Message in a bottle

PICTURE: Justine FG/ Not the actual bottle.

Almost 2,500 kilometres from where it was tossed into the sea, a message in a bottle has reportedly been returned to the daughter of the man who wrote it, 50 years later. Discovered half buried in the sand in the Caribbean island nation of Turks and Caicos, the bottle had been thrown into the sea half a century before by a family in New Hampshire in the US. Only partially legible, the finder – Clint Buffington, a musician and teacher from Utah and serial finder of messages in a bottle - was only able to make out the words ‘return’ and ‘Beachcomber’. But it was enough for him to track down Paula Pierce, daughter of the man who had originally written the message, after discovering the Beachcomber Motel in Hampton, New Hampshire. Oh, and the original message? “Return to 419 Ocean Boulevard and receive a reward of $US150 from Tina, owner of the Beachcomber". Ms Pierce, whose parents have both passed on, reportedly honored the message, presenting Mr Buffington with the $US150 reward.

Has the mystery of the Bermuda Triangle - a 1.2 million square kilometre area of ocean located between Bermuda, Florida and Puerto Rico - finally been solved? US researchers say in a new Science Channel documentary that an unusual type of hexagonal-shaped cloud found in the region could explain a number of the mysterious incidents in which ships and planes have apparently disappeared. The clouds, according to meterologist Dr Randy Cerveny, of Arizona State University, can cause what are known as ‘microbursts’ – blasts of air which create what can be massive waves when they hit the ocean. Not everyone is in agreement with the ‘air bomb’ theory, however, and others continue to point out that given the number of planes and ships which pass through the area, the number which have disappeared in the Bermuda Triangle – a term first coined in the 1960s – are relatively insignificant in statistical terms.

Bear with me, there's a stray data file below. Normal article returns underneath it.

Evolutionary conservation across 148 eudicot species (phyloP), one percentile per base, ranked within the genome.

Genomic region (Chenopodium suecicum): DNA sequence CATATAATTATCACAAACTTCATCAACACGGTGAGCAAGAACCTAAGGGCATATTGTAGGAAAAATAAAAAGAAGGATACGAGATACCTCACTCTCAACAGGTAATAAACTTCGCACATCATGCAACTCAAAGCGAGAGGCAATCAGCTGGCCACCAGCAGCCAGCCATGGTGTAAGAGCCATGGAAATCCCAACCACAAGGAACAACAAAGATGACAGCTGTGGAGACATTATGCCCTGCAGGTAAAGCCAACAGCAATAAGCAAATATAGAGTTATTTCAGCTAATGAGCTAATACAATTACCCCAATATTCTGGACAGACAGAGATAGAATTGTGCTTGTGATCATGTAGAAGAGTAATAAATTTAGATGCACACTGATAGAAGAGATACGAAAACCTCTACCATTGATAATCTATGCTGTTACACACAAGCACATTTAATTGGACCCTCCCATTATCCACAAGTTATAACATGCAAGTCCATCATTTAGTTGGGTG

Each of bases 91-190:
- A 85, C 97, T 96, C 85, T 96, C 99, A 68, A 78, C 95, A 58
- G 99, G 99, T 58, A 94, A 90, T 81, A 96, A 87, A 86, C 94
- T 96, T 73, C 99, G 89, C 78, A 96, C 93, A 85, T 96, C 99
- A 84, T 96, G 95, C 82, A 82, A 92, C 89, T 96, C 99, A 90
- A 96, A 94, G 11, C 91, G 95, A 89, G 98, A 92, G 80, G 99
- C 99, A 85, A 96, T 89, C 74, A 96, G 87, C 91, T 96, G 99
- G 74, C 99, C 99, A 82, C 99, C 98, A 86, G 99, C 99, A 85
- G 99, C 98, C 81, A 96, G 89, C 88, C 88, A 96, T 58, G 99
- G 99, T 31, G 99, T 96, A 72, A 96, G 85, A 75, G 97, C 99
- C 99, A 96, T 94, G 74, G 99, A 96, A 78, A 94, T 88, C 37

An ill-conceived statue restoration in Canada – which saw the head of baby Jesus replaced with a bizarre-looking alternative, provoking howls of protest around the world – has been reportedly been reversed, thanks to the return of  the original head. The statue depicting Mary and baby Jesus, which can be found in the community of Sudbury in Ontario, made world headlines when, after the head of Jesus was stolen in what was said to be an act of vandalism, it was replaced with an incongruous red terracotta head created by a local artist - apparently only temporarily. Thankfully, all is well again with the original head now returned.